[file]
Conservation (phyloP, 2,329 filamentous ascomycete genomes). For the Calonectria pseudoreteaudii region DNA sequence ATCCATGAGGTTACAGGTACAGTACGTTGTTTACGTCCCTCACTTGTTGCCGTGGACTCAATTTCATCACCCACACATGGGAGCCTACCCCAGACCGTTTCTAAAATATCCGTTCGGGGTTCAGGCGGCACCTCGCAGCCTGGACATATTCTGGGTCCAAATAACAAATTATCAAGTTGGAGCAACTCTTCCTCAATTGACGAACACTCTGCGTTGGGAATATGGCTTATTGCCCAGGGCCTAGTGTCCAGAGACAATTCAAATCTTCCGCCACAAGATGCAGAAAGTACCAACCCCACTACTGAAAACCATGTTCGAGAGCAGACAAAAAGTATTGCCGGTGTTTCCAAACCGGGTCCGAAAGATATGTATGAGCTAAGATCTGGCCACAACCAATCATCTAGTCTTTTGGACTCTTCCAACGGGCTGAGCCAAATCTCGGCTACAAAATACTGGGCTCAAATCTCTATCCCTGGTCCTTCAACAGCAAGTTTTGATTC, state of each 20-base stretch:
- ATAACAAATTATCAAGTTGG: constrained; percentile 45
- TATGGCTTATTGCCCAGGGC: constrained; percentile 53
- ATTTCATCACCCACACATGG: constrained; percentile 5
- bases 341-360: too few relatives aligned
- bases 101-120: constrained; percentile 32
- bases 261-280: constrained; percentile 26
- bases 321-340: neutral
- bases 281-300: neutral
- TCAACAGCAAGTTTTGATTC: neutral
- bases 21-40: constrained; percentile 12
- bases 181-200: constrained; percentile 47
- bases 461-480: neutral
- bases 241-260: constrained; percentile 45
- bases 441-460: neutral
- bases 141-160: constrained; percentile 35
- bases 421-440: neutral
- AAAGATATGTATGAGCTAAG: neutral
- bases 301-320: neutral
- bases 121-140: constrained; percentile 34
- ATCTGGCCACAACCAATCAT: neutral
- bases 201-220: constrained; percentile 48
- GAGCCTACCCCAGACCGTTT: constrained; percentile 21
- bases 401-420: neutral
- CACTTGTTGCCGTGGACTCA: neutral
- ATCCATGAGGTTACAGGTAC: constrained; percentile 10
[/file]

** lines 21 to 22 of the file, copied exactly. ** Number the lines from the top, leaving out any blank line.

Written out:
- ATCTGGCCACAACCAATCAT: neutral
- bases 201-220: constrained; percentile 48